|The Nike Air Max 97 was first introduced to the public in 1997. It was the first Air Max running shoe to feature full length Air Max cushioning. The Air Max 95 broke barriers by being the first to have Air Max underneath the forefoot and heel, but the Air Max 97 placed one long Air Max unit what went underneath the entire foot. The Air Max 97 continued the tradition started by the Air Max 95 and Air Max 96 by having a significant amount of 3M reflective material on the shoe. On the 95s and the 96s there were a few accents, but the Air Max 97 was literally covered in 3M material. This caught the eyes of many runners for making themselves that much more visible, but caught the eyes of many fashion forward eyes since this separated the Nike Air Max 97 shoes from all other shoes.
The Air Max 97 was rumored to first be named the Air Total Max 3. Its design was inspired by the high-speed Japanese Bullet train. The trainer was initially more popular in Europe and Japan than in North America. Like other shoes in the Air Max family, the Max 97s have been brought back many times since its original release, but only recently have they been a more common retro like the Air Max 90 and 95.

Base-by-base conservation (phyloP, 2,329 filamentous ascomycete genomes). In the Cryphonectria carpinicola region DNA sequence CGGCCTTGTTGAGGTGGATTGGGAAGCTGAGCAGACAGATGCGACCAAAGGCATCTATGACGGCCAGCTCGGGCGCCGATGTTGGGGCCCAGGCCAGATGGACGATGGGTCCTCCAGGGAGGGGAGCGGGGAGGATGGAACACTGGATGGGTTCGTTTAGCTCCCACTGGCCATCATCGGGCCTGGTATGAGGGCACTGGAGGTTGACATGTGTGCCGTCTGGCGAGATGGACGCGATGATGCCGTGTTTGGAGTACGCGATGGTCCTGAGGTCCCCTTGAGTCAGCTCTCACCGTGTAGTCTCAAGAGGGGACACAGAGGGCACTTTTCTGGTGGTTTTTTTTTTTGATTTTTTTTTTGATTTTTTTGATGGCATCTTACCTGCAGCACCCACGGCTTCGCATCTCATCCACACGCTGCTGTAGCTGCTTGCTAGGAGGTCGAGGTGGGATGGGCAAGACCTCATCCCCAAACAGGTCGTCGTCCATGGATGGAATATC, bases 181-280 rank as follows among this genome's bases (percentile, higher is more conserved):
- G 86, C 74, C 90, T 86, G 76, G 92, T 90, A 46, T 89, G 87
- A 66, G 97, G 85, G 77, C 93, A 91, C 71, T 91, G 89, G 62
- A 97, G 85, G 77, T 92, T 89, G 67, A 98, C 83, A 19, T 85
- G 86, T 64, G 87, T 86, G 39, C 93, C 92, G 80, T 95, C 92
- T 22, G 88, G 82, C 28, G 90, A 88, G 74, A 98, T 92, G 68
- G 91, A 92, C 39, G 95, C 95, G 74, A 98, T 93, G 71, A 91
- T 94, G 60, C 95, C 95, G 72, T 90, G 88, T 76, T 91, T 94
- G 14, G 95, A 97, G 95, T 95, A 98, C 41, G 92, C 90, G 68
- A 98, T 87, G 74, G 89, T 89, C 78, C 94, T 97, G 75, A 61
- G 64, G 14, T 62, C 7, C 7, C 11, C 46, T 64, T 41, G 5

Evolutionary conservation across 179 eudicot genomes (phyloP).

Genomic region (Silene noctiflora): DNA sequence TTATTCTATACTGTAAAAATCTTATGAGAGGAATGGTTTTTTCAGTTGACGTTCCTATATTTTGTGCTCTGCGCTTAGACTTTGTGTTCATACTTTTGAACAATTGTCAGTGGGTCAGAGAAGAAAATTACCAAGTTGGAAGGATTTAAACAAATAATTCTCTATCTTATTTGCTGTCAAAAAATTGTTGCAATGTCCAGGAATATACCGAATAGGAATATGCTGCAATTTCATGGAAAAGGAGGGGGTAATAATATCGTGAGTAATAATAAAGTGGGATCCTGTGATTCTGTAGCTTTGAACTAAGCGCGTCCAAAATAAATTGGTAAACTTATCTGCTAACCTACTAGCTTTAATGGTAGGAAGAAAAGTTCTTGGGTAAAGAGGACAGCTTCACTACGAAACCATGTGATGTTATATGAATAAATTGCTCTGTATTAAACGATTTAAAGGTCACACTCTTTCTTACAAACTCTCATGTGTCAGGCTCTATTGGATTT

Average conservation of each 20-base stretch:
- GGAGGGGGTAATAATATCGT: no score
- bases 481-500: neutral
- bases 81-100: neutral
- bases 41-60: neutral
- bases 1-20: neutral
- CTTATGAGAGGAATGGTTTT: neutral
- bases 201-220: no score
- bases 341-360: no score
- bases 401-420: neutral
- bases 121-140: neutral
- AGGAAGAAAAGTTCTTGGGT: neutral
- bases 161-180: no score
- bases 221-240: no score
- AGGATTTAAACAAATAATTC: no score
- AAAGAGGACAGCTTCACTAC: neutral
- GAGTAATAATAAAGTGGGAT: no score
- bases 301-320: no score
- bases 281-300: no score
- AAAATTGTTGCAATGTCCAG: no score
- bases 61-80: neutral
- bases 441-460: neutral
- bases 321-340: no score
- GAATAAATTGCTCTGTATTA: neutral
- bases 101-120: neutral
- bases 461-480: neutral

Nike has been somewhat daring with the Air Max 97. They tried releasing a slip on version in the height of the Nike Presto days in 2001; however, the idea was far better than how the shoe looked or sold. Since most Air Max 97 buyers were enthusiasts of the shoe itself, they were turned off by the look and feel of the slip on version. Nike has recently tried putting cement print on the Air Max 97. The Kashima Antlers Edition features the cement print around the shoe, but this shoe has a love/hate relationship with Air Max sneakerheads since traditionally cement print is only found on Air Jordan Shoes.